Everybody else: I don’t know and I don’t much care. To be honest, I don’t even know who qualified.

That’s it, whatever it is. Hope it helps your brackets and betting pool. Though I wouldn’t bet on it.

Filed 6/10/10

Super Bowl Excelivey


The Casual Sportsman’s Ten Keys to Super Bowl Victory.

  1. The best offense is a good defense. Let the defense play offense.
  2. The game will be played north to south. Remember which way you’re headed.
  3. You have to play it one down at a time. Though sometimes you have to repeat a down because of penalties. In which case... I don’t know.
  4. Give 100% effort in the first half. In the second half give the rest.
  5. Don’t leave points on the field, put them on the scoreboard where they belong.
  6. Always know where you are on the field. And where the field is.
  7. Special teams need to be special, but not special needs special.
  8. Keep your mind in the game and the game in your mind and avoid mind games.
  9. Protect the ball. Protect your quarterback. Protect your field position. Protect your lead. Protect your pass protection. Protect... I guess that’s it.
  10. Above all, score more points than the other team.

I’m sure the serious football experts would have a different list, being experts and serious and all. Though I would say nobody really cares or remembers all the various keys to the game lists anyway. I mean, when’s the last heated debate you’re ever heard about them? And sports fans love lists and heated debates and heated debates over lists. Especially if a list is rankings of any sort.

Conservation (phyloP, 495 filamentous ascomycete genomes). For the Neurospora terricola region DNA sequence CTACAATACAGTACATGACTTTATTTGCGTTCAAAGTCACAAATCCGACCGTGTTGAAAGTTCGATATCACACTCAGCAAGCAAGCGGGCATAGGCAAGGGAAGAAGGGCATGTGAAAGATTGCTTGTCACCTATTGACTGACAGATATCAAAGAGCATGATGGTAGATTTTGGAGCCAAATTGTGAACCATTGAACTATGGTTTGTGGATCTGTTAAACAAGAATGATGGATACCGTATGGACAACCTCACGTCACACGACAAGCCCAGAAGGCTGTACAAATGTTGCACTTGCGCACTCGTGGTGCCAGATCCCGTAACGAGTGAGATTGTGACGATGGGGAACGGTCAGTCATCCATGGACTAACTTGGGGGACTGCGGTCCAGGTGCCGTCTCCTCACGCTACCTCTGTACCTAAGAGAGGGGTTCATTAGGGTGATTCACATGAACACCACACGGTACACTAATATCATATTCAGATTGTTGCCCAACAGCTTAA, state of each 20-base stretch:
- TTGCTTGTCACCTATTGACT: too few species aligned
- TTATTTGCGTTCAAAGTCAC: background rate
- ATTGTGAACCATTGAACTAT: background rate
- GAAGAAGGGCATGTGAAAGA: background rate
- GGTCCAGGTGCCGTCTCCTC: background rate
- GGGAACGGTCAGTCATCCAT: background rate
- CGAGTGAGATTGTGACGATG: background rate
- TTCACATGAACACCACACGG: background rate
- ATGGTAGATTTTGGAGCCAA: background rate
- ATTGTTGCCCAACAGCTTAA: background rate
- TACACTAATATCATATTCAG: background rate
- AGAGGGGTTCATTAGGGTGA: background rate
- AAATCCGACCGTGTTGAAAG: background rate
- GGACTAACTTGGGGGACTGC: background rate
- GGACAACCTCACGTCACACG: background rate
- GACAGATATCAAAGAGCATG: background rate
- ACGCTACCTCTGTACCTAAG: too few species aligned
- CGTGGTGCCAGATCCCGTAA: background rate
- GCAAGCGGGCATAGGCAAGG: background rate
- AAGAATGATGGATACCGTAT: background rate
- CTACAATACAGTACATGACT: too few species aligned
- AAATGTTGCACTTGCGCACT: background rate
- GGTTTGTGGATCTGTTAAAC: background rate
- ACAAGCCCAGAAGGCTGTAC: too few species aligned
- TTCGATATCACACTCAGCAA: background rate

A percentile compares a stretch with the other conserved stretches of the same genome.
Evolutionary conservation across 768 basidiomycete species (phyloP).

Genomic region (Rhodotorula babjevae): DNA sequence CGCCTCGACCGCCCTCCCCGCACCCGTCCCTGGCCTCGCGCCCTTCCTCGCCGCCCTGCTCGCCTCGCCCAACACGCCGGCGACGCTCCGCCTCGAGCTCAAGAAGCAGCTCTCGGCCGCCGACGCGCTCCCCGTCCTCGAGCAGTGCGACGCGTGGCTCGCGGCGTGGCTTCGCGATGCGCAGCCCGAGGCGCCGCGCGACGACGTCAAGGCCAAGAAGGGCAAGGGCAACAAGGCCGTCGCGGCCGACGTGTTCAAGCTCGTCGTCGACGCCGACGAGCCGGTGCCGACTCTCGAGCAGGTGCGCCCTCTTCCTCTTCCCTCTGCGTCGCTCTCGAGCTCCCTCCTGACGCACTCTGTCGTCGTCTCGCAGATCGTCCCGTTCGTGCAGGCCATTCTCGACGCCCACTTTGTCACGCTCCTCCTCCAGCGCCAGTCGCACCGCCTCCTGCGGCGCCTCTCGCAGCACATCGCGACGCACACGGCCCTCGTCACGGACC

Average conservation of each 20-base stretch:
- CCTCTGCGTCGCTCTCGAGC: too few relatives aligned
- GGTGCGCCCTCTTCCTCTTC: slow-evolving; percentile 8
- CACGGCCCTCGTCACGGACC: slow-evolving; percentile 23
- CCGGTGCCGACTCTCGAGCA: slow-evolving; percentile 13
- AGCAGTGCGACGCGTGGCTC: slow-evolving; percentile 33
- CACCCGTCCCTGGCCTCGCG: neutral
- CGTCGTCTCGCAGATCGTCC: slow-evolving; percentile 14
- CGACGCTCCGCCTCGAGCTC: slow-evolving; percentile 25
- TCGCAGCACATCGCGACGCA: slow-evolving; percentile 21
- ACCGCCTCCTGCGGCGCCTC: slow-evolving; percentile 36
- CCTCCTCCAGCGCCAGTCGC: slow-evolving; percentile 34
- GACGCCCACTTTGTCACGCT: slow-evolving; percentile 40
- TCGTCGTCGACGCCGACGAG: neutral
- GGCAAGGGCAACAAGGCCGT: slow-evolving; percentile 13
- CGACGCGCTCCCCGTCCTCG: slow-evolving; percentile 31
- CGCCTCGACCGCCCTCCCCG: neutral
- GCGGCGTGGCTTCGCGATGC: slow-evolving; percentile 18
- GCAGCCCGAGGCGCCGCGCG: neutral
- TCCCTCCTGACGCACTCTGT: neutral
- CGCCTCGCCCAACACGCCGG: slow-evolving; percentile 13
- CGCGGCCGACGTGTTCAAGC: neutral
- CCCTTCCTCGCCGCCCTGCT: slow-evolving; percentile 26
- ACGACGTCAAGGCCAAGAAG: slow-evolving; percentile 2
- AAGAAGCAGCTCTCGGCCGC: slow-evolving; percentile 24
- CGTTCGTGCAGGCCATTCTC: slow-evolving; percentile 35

Heated sports debate seems almost a sport itself. Or a business, sports talk radio. I suppose you could come up with a list of the top ten most heated sports debates. Perhaps this would inspire heated debate itself. Where does it all end? Right here, for me, for now. The end, fine, full stop, period.

Filed 1/31/10

Bigger and Less and Better?


To hear the insightful commentary, hold the cursor over the pic.

What’s with the proliferation of talking heads on the NFL pre-game shows? Do we really need a bar-length desk of five or more ex-jocks and retired coaches jawjacking about the games? What do they propose is gained by having so much overlapping cross-talk of big men in tight suits?